For me the interest of this paper is not to go over role boundaries and demarcations, but to move to thinking about skills. What are the skills needed to help sick and often disabled people to eat and drink? How can these be learned and practiced? What are the barriers to exercising these skills and how can staff themselves engineer such system change? In some ways the hospital described in this paper was addressing these issues. It had identified that nursing staff could not exercise their skills because they were on break. The study found that nurses were using their skills to record fluid intake but could not record food intake, as they did not see what the patient left on the plate. Kitchen staff did not have the skill to record this (unlikely) or there was no system in which they could do so.
Nurses, however, were using their skills of encouragement and motivation, if time allowed. High levels of illness and disability on hospital wards are common, however, and these skills have to be applied individually. Mealtimes, of course, in communal environments tend to arrive en bloc. What can be performed to square the circle of providing individually tailored support to high numbers of individuals? Skills that are needed are in system (re) design.
The authors make a series of constructive recommendations. They acknowledge that changes in nurses’ own mealtimes have not been proven as leading to better patient outcomes, but that further study might be warranted. They suggest trials of greater number of meals and more snacking, with smaller portions. Like many studies, they also call for more education and training to improve nurses’ attitudes and perceptions. I was not so convinced by this point, as it seemed to me that the authors had located good evidence of nurses’ understanding of the importance of food and their role in providing assistance at a number of levels. These skills were exercised but it may be that the training and education need to concentrate on problem solving. Involving the kitchen or serving staff would be constructive in this activity, as presumably it is disheartening for them to see so much food left to get cold and to remain uneaten. What skills do they have that can be used? Where do their responsibilities lie? If opening the food is the main type of assistance offered what might ease this for patients? Who is responsible for telling the kitchen that noodles seem difficult for many patients, that blended food can look unappetizing and that portions are too big for many of them? What skills are necessary to change this model of catering when resources are limited, demand is high and distances from bedside to kitchen are so great?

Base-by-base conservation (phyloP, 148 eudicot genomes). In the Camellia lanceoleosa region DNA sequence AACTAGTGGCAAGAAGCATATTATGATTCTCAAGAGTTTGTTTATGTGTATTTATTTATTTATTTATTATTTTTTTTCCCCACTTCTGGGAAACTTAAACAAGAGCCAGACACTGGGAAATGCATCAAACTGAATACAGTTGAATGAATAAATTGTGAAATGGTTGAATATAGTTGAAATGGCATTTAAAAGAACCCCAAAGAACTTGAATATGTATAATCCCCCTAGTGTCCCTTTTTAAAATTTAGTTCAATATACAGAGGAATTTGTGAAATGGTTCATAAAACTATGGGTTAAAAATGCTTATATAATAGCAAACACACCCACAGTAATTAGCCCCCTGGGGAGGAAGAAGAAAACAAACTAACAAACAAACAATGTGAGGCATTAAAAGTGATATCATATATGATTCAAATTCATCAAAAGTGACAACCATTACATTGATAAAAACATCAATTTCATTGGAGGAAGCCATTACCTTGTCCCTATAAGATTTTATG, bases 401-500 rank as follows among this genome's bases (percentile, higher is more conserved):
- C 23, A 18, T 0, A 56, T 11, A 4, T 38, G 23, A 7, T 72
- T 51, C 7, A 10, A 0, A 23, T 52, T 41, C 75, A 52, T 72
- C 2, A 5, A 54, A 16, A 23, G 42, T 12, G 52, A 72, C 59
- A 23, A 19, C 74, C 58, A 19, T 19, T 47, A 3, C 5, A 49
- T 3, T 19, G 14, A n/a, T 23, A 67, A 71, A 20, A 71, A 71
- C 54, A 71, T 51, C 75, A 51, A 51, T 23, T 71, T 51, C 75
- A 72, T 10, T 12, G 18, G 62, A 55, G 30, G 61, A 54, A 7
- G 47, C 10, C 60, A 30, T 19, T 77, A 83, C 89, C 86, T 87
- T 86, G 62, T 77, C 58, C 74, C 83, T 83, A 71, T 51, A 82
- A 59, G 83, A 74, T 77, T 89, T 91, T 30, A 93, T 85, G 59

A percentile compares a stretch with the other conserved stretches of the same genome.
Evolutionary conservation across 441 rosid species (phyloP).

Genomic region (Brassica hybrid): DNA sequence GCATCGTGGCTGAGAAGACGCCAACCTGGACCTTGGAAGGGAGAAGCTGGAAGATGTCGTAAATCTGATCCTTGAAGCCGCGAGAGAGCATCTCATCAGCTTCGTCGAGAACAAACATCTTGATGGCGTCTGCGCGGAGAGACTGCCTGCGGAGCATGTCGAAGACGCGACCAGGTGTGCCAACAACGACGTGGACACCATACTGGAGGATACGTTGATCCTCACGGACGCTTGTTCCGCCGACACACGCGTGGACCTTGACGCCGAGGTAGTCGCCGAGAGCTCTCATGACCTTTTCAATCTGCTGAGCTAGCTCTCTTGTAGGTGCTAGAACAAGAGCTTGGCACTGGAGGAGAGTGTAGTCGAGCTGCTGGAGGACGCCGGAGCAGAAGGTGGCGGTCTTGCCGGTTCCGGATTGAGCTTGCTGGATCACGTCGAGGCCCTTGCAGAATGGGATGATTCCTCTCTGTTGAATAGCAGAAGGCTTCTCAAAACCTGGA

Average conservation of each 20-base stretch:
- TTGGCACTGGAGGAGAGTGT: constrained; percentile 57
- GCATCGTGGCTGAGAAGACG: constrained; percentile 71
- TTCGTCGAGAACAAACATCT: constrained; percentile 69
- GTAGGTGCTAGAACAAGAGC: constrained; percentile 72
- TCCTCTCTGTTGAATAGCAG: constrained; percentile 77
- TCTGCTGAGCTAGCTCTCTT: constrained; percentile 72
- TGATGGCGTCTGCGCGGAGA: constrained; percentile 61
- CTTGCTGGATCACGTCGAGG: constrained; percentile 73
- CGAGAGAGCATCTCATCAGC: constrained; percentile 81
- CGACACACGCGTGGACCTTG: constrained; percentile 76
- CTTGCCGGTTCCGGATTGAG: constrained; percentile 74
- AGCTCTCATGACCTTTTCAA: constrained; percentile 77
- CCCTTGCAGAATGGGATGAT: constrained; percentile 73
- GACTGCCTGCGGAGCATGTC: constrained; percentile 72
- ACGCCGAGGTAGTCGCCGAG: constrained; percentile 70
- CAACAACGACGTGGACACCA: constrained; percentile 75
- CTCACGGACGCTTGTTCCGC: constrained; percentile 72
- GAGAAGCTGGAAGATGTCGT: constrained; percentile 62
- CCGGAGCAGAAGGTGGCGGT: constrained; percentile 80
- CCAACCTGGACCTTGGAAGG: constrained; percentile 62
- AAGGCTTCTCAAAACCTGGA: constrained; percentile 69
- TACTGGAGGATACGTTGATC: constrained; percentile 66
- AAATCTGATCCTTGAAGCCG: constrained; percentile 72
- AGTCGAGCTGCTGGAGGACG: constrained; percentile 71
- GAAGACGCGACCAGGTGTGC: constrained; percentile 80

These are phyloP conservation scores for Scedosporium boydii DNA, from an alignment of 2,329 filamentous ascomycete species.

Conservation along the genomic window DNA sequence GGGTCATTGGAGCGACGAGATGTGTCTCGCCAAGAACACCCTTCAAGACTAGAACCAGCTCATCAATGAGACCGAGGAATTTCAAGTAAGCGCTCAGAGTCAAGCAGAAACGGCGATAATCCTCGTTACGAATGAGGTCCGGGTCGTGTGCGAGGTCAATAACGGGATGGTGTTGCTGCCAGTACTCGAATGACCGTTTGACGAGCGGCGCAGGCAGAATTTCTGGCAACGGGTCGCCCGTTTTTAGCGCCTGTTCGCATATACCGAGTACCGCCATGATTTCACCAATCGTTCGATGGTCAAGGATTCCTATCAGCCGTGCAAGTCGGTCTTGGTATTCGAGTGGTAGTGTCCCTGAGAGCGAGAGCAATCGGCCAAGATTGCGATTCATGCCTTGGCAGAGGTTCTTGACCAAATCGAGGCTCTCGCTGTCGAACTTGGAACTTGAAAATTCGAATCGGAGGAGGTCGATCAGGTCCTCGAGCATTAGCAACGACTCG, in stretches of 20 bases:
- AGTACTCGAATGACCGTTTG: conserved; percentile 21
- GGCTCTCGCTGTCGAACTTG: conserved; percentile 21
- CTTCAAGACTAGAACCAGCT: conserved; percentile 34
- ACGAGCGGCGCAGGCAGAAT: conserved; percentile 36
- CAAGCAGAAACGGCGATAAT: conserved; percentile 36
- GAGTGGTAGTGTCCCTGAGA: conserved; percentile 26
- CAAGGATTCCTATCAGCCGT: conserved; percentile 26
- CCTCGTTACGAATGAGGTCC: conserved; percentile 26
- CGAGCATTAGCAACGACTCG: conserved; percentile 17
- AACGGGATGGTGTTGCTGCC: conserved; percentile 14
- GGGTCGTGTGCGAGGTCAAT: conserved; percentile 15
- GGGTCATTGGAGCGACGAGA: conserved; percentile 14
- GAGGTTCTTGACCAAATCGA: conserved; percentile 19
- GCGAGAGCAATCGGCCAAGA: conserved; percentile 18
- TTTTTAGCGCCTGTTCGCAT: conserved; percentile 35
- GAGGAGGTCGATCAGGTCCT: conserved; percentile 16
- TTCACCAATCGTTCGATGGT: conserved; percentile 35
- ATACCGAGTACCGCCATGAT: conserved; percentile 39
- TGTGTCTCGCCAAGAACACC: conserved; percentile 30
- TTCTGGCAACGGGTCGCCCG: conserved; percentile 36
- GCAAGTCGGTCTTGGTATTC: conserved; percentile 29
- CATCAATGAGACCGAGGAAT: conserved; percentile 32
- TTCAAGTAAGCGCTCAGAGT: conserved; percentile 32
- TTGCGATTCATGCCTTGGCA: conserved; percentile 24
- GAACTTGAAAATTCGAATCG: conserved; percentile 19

Domestic science is a term not generally used in the UK any more. This article suggests that the term might usefully be reinvented (as terms often are). Xia and McCutcheon have succeeded admirably in describing and analysing what is literally under our nose in hospital.